Finding the human stories in health care

5 years ago

The first time I spent a significant amount of time in a hospital, a surgeon was operating on my father’s spine.

He had spinal stenosis, which meant the spaces in his spine were narrowing and creating pressure. He had to have three of his discs replaced with cadaver discs and a titanium plate screwed to his spine to hold it in place.

When the surgery went on an hour longer than scheduled, I understood what it meant to associate a hospital waiting room with quiet and steady, yet gripping and unrelenting, fear.

When my mom, sister and I were finally ushered into a room where we found my dad perfectly healthy, I understood what overflowing gratitude for the strangers skilled enough to care for those I love most feels like.

I took over the role of health care reporter with The Times-Dispatch two weeks ago.

In addition to keeping readers updated on the most recent health news, I want my coverage to be rooted in what I learned in that waiting room. It may be a multimillion-dollar industry, but the foundation of health care lies in the pain and joy of the people who sit in hospitals every day, waiting.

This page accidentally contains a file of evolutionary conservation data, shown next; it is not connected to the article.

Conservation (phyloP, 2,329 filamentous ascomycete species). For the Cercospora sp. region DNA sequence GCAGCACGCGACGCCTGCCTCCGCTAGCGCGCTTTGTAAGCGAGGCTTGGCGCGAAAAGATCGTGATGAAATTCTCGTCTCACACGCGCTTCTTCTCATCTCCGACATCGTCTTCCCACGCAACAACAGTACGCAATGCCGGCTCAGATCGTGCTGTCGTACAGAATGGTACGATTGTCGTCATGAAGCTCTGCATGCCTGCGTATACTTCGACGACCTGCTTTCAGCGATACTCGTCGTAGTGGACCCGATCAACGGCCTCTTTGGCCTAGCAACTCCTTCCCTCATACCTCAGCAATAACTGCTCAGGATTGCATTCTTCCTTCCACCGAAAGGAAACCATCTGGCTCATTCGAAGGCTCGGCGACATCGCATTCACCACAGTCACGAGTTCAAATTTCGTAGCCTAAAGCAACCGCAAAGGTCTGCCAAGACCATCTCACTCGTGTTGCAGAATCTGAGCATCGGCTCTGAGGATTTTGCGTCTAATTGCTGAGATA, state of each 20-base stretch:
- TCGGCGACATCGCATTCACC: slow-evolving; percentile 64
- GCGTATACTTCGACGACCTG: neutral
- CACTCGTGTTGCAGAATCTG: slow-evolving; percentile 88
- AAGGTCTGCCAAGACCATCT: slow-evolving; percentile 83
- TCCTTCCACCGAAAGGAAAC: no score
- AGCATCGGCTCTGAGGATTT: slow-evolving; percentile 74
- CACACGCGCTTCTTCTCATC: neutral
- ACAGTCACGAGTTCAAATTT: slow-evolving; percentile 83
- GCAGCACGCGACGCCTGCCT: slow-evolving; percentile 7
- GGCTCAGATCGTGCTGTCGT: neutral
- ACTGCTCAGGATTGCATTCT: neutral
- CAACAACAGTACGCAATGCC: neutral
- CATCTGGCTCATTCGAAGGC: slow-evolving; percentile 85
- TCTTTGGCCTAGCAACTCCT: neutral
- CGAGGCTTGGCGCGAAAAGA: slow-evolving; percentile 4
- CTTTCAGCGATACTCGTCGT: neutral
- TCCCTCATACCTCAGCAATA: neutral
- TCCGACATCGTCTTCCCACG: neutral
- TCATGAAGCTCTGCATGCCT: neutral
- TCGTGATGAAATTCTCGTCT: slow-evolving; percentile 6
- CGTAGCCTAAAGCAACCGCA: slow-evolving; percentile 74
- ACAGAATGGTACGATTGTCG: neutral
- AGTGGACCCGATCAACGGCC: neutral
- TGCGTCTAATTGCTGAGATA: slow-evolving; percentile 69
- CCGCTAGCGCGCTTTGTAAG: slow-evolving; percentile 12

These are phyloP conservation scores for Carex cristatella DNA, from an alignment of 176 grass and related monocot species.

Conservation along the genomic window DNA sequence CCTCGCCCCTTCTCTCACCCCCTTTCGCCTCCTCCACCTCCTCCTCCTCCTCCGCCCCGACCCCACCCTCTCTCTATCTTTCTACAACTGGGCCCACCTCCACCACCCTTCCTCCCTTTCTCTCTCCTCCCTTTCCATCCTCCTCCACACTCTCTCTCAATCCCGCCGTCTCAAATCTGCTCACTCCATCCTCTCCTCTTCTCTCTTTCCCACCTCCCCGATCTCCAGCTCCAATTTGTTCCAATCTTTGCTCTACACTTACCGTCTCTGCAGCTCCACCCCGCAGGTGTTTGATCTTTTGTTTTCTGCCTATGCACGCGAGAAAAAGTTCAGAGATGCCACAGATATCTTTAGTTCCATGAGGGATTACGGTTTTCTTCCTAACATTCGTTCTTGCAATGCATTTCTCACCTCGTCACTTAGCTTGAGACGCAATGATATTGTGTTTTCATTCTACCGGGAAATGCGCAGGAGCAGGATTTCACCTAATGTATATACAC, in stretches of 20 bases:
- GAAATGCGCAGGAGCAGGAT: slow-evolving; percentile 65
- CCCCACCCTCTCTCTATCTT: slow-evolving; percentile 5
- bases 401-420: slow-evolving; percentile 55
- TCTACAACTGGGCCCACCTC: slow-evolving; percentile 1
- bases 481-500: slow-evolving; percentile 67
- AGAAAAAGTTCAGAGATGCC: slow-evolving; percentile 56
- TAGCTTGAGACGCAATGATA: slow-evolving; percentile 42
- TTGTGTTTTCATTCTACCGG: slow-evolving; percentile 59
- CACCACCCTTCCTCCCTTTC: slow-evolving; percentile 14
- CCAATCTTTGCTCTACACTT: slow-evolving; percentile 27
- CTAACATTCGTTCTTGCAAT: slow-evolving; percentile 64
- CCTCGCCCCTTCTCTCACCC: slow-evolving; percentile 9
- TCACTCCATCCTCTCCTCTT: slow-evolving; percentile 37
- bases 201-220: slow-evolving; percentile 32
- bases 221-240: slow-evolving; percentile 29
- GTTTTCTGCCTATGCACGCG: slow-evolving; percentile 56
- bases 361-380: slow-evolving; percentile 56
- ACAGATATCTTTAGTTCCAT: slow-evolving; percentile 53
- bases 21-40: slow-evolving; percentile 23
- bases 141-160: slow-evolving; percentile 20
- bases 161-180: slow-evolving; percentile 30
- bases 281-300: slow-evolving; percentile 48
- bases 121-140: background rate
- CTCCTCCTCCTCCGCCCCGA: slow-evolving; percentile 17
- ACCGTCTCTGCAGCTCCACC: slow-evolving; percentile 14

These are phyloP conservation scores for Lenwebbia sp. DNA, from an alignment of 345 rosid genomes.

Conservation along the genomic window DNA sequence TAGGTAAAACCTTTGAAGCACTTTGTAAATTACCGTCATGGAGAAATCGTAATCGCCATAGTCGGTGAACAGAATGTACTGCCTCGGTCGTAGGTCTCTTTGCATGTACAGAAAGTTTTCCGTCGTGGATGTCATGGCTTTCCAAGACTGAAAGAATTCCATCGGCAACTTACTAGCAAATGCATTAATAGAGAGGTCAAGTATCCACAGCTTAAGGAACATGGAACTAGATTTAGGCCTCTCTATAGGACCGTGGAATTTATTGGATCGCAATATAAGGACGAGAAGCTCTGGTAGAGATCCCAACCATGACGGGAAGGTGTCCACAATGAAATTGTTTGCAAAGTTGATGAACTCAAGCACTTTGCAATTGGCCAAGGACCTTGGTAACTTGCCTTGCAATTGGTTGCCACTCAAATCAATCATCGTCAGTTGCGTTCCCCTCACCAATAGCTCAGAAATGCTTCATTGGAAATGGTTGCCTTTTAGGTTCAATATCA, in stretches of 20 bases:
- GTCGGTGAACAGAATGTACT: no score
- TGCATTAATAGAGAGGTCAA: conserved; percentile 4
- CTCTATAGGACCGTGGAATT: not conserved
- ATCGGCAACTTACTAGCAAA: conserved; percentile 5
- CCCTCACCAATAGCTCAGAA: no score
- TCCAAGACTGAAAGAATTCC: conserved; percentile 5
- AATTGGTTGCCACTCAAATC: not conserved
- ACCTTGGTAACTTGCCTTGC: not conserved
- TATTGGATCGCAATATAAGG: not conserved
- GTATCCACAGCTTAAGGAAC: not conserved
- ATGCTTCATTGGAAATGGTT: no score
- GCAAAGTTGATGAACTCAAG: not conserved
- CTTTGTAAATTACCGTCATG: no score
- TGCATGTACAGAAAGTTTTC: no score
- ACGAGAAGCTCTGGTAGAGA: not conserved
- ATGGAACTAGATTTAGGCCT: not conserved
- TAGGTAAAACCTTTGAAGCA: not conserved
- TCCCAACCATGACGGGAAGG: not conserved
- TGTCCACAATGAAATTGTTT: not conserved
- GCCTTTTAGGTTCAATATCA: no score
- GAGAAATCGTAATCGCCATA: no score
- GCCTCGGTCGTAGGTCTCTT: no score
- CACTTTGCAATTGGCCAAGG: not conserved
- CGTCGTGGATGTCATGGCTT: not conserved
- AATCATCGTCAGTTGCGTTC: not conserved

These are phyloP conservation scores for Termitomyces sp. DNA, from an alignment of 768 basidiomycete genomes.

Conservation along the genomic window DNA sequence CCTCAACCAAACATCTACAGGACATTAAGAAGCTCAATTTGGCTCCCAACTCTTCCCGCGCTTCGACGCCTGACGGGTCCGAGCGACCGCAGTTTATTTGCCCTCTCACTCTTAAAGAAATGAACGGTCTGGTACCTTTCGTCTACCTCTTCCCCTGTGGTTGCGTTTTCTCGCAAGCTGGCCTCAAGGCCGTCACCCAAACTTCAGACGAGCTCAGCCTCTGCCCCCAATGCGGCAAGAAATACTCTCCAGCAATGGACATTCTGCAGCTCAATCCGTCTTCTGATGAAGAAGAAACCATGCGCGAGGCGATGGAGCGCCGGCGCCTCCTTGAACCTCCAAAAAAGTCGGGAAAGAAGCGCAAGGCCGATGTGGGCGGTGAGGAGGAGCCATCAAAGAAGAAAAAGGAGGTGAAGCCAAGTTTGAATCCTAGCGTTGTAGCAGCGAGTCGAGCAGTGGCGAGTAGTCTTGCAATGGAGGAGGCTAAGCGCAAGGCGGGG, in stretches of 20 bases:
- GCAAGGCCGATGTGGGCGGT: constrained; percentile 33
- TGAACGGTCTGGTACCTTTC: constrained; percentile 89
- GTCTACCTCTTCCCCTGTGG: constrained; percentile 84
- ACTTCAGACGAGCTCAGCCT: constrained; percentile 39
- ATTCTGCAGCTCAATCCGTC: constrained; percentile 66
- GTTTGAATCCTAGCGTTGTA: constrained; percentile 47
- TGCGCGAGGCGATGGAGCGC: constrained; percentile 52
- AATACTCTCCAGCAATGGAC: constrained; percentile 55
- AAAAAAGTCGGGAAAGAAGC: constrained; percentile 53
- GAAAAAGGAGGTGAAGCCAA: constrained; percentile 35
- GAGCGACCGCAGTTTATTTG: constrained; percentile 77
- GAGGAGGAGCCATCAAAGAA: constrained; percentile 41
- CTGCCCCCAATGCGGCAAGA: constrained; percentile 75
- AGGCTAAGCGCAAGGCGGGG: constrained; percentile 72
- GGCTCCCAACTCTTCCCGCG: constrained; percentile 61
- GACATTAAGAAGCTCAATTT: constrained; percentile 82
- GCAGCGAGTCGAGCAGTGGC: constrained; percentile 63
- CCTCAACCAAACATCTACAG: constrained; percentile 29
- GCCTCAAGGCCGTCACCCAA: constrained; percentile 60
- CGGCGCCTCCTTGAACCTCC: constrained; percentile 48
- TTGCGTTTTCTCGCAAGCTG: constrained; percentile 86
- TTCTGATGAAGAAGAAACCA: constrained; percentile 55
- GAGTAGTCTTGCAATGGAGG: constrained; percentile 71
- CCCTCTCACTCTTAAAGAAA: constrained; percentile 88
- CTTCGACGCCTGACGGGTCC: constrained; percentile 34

I want to write about them.

I’ve been reporting on health, among other things, since I started my journalism career in 2013. First it was with a newspaper in Virginia’s Shenandoah Valley, where one health system dominated, and then it was for an online business journal, where I solely covered the business of health. But even so, I still have a lot to learn.

My new position here means I’ll cover the whole world of health news, including new developments at area hospitals, the local angle of a national story, or a Richmond health-related company progressing through bankruptcy.

I’m interested in talking to people about their experiences. How did research at home help a patient and a physician nail down the best possible treatment? Has a national epidemic impacted area residents? What toll could a business’ Medicare fraud have on local employees?

Beyond that, I’m also curious about coverage disparities and how they play out on the local level as well as public health, women’s health and pediatrics. I’m especially interested in learning more about the differences between the American health care system and those in foreign countries, and I’m always boggled by the fact that we pay more for health care than anyone else but do not always have the best outcomes.

But what I want to write most is what interests readers, so please send your ideas. I look forward to hearing from you.


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